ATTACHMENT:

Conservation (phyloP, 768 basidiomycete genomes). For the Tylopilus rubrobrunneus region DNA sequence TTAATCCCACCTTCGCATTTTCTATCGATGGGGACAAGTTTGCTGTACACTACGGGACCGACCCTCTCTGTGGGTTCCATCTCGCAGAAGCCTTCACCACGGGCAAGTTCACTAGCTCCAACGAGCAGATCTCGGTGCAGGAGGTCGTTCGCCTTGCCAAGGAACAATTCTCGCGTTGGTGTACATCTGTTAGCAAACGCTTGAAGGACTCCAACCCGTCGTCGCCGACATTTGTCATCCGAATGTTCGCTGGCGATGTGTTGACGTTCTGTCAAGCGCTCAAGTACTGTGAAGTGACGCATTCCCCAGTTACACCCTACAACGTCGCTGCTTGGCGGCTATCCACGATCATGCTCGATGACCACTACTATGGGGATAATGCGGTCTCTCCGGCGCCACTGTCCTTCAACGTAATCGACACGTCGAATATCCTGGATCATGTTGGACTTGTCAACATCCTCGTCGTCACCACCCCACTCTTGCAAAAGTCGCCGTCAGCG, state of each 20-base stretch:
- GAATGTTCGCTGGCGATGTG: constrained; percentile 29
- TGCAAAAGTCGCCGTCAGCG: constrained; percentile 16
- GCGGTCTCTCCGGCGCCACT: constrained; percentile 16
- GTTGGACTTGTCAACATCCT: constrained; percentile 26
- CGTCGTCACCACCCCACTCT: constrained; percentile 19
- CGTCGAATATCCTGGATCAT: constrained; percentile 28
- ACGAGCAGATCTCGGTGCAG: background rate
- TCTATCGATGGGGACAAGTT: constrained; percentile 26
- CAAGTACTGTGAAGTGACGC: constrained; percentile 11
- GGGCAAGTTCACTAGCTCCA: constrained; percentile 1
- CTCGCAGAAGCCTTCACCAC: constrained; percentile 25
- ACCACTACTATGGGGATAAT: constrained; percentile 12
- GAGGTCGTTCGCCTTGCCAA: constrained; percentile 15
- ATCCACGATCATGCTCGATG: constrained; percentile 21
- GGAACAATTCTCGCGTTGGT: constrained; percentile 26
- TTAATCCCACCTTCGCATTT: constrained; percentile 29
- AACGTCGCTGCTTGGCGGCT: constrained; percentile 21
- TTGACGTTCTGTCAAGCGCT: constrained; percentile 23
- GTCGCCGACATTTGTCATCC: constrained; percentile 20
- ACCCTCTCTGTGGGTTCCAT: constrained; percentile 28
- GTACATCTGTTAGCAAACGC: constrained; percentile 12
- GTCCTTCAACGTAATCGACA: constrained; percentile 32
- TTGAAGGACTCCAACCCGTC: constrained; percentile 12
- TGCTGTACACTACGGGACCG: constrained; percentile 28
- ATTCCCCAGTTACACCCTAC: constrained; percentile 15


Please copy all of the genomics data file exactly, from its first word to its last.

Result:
Conservation (phyloP, 768 basidiomycete genomes). For the Tylopilus rubrobrunneus region DNA sequence TTAATCCCACCTTCGCATTTTCTATCGATGGGGACAAGTTTGCTGTACACTACGGGACCGACCCTCTCTGTGGGTTCCATCTCGCAGAAGCCTTCACCACGGGCAAGTTCACTAGCTCCAACGAGCAGATCTCGGTGCAGGAGGTCGTTCGCCTTGCCAAGGAACAATTCTCGCGTTGGTGTACATCTGTTAGCAAACGCTTGAAGGACTCCAACCCGTCGTCGCCGACATTTGTCATCCGAATGTTCGCTGGCGATGTGTTGACGTTCTGTCAAGCGCTCAAGTACTGTGAAGTGACGCATTCCCCAGTTACACCCTACAACGTCGCTGCTTGGCGGCTATCCACGATCATGCTCGATGACCACTACTATGGGGATAATGCGGTCTCTCCGGCGCCACTGTCCTTCAACGTAATCGACACGTCGAATATCCTGGATCATGTTGGACTTGTCAACATCCTCGTCGTCACCACCCCACTCTTGCAAAAGTCGCCGTCAGCG, state of each 20-base stretch:
- GAATGTTCGCTGGCGATGTG: constrained; percentile 29
- TGCAAAAGTCGCCGTCAGCG: constrained; percentile 16
- GCGGTCTCTCCGGCGCCACT: constrained; percentile 16
- GTTGGACTTGTCAACATCCT: constrained; percentile 26
- CGTCGTCACCACCCCACTCT: constrained; percentile 19
- CGTCGAATATCCTGGATCAT: constrained; percentile 28
- ACGAGCAGATCTCGGTGCAG: background rate
- TCTATCGATGGGGACAAGTT: constrained; percentile 26
- CAAGTACTGTGAAGTGACGC: constrained; percentile 11
- GGGCAAGTTCACTAGCTCCA: constrained; percentile 1
- CTCGCAGAAGCCTTCACCAC: constrained; percentile 25
- ACCACTACTATGGGGATAAT: constrained; percentile 12
- GAGGTCGTTCGCCTTGCCAA: constrained; percentile 15
- ATCCACGATCATGCTCGATG: constrained; percentile 21
- GGAACAATTCTCGCGTTGGT: constrained; percentile 26
- TTAATCCCACCTTCGCATTT: constrained; percentile 29
- AACGTCGCTGCTTGGCGGCT: constrained; percentile 21
- TTGACGTTCTGTCAAGCGCT: constrained; percentile 23
- GTCGCCGACATTTGTCATCC: constrained; percentile 20
- ACCCTCTCTGTGGGTTCCAT: constrained; percentile 28
- GTACATCTGTTAGCAAACGC: constrained; percentile 12
- GTCCTTCAACGTAATCGACA: constrained; percentile 32
- TTGAAGGACTCCAACCCGTC: constrained; percentile 12
- TGCTGTACACTACGGGACCG: constrained; percentile 28
- ATTCCCCAGTTACACCCTAC: constrained; percentile 15